Tuesday, May 09, 2017

Government Testing of Another Vape Shop Reveals No Cause for Concern about Secondhand Vaping

Government officials have now completed an investigation of a second vape shop, finding that levels of chemicals of concern are minimal in the ambient air of the vape shop, thus not posing any significant risk to customers.

The evaluation was performed by the National Institute for Occupational Health and Safety (NIOSH). Breathing zone air samples were tested for formaldehyde, acetaldehyde, and three chemicaals associated with "popcorn lung."

Results showed that all of these chemicals were well within the NIOSH recommended exposure levels. The formaldehyde and acetaldehyde concentrations were similar to those observed in typical U.S. homes. The "popcorn" lung associated-chemicals were not detected in most samples and detected only at very low levels in the remaining samples.

The Rest of the Story

This is now the second study conducted under the extreme conditions inside a vape shop, and like the first study, it finds that there is no evidence of significant exposure to hazardous chemicals among bystanders in this setting.

This study, although conducted under very high exposure conditions in a small, non-ventilated vape shop with many employees and customers vaping and clouds of vapor visible, did not document any dangerous levels of exposure to any hazardous chemical. Formaldehyde and acetaldehyde exposure was no different than in many indoor and outdoor environments at baseline. Chemicals that have been associated with "popcorn lung" were either not detected or detected at very low concentrations.

This study adds to the evidence that under real-life conditions, "secondhand vaping" does not appear to pose any significant health risks.

Despite the claims of many anti-vaping organizations, the documented health risks of "secondhand vaping" appear to be minimal. Based on the current scientific evidence, I fail to see the justification for banning vaping in most public places. There must be reasonable evidence before the government intervenes to ban a behavior such as smoking or vaping. With regards to vaping, I just don't see any reasonable evidence at this time that it poses any significant health hazard to bystanders.

Thursday, May 04, 2017

Smokeless Tobacco Company Admits that Its Products Cause Oral Cancer

In its defense of a lawsuit brought by the family of former San Diego Padres great Tony Gwynn who died of oral cancer in 2014, the U.S. Smokeless Tobacco Company has admitted that its products cause oral cancer and that the public was widely aware of it, to the extent that it was "obvious."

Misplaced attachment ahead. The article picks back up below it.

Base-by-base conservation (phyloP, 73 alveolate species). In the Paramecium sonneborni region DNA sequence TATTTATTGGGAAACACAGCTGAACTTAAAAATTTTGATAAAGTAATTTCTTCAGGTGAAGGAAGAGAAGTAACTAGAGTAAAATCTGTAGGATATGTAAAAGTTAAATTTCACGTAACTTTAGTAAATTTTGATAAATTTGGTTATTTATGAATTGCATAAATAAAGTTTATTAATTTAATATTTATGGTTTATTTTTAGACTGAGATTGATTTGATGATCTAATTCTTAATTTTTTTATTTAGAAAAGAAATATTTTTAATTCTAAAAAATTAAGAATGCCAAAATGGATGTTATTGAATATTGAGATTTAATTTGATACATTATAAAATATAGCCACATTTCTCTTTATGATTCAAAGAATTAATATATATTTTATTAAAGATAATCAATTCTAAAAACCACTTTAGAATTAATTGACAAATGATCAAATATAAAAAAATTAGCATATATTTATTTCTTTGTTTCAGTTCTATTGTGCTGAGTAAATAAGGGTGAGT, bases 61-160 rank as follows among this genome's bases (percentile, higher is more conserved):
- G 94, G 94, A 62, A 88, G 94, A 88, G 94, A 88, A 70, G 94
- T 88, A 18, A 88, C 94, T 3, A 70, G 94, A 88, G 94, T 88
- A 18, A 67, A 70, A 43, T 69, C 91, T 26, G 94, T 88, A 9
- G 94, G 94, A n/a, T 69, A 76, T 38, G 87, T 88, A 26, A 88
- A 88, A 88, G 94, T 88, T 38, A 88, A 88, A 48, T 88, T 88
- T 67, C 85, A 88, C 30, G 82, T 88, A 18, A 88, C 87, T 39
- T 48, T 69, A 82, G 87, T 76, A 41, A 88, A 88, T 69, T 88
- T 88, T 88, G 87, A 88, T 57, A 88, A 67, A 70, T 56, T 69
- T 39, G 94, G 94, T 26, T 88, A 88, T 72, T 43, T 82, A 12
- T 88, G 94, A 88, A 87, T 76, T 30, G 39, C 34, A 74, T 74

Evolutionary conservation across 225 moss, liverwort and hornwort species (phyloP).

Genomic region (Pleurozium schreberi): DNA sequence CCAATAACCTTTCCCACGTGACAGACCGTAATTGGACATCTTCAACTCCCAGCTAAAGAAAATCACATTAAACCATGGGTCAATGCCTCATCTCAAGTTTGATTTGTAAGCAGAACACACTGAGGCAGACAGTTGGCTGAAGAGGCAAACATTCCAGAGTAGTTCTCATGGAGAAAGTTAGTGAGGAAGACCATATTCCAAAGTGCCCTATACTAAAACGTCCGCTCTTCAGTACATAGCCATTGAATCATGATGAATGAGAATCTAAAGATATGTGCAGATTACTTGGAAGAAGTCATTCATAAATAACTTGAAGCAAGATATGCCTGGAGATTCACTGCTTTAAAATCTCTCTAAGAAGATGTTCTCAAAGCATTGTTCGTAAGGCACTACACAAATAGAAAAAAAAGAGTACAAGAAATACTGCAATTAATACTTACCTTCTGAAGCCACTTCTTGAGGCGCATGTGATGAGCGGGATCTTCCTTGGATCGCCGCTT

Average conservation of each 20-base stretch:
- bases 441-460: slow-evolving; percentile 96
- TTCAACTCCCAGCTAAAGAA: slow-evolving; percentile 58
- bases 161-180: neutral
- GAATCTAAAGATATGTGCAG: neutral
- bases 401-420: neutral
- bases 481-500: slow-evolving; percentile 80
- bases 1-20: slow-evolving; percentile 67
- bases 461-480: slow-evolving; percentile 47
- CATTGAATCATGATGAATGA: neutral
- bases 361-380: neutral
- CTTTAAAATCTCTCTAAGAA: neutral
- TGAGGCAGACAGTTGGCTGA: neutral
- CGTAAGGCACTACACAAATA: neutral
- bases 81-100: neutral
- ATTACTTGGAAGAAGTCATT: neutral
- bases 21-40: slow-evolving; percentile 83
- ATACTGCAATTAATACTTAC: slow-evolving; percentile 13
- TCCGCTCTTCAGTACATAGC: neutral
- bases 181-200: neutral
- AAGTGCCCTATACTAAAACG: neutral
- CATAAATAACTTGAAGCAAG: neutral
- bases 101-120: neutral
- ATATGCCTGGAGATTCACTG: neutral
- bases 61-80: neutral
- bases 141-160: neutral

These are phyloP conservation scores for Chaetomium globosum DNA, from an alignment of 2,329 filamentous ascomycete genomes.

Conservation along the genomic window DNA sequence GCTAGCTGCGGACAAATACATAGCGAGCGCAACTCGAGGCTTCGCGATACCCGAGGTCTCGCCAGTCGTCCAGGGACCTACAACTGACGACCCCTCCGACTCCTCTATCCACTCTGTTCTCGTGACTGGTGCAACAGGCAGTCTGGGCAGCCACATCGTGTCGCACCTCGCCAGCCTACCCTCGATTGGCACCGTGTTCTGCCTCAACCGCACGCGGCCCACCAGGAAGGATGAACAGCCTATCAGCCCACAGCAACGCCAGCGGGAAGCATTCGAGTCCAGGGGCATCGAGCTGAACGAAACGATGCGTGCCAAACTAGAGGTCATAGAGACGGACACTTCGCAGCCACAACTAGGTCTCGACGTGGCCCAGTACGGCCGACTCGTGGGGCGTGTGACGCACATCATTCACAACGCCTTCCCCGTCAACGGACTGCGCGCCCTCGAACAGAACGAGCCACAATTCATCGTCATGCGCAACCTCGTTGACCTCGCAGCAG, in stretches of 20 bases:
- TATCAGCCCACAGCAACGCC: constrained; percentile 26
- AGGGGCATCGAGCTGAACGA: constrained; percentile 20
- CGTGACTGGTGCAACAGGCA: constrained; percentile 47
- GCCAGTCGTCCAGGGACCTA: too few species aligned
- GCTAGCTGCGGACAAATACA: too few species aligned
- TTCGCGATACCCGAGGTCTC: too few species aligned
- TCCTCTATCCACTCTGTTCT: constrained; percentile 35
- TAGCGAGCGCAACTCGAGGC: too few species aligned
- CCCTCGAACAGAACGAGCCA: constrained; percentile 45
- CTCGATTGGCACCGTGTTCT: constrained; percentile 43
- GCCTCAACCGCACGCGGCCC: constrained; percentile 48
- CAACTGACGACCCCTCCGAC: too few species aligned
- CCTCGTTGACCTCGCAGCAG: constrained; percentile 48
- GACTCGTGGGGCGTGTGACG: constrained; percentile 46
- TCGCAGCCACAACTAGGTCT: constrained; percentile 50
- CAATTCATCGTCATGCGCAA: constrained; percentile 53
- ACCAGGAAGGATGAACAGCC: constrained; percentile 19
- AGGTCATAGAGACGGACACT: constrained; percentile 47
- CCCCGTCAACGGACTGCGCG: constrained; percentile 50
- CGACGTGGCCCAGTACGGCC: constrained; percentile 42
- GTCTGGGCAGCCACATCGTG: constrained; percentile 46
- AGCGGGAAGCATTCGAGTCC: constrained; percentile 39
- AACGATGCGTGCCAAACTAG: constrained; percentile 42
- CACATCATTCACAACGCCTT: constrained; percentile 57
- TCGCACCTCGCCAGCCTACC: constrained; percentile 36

As reported by USA Today: "The U.S. Smokeless Tobacco Company has filed a response to the family of deceased baseball legend Tony Gwynn, saying that Gwynn was warned about the alleged risks of using smokeless tobacco and that such risks are “commonly known” but Gwynn accepted them anyway. ... “Plaintiffs (the Gwynns) are barred from recovering any damages because the dangers claimed by Plaintiffs, if any, are and were open and obvious,” says the company’s response, filed by attorneys at the firm Shook, Hardy & Bacon."

Furthermore, the company argued that: "Gwynn “had the means of knowing, by the exercise of ordinary intelligence, the truth of alleged statements concerning smokeless tobacco use and health.”"

The company's primary defenses are two-fold:

First, the company argues that the oral cancer risks of smokeless tobacco were widely known, to the point that they should have been obvious to everyone. Second, the company argues that Gwynn's oral cancer was not due to smokeless tobacco, but to some unspecified "pre-existing condition."

The Rest of the Story

This is about the weakest defense imaginable. On the one hand, the company argues that the link between smokeless tobacco use and oral cancer is so clear, so obvious, and so obviously true, that anyone with ordinary intelligence knows that smokeless tobacco causes oral cancer. On the other hand, the company is arguing that despite such an obvious link, Tony Gwynn's oral cancer -- which occurred in the exact spot where he used smokeless tobacco -- was not related to his smokeless tobacco use.

This duo of conflicting arguments should not deceive any jury member with "ordinary intelligence."

You can't have it both ways. You can't argue that the link between smokeless tobacco and oral cancer is so obvious that anyone should have known that if you put smokeless tobacco into one area in your oral cavity for years, you are likely to develop cancer in that area, but that for some reason, this individual who did exactly that and got cancer at that site got cancer for some other reason. That reasoning should fool exactly no one.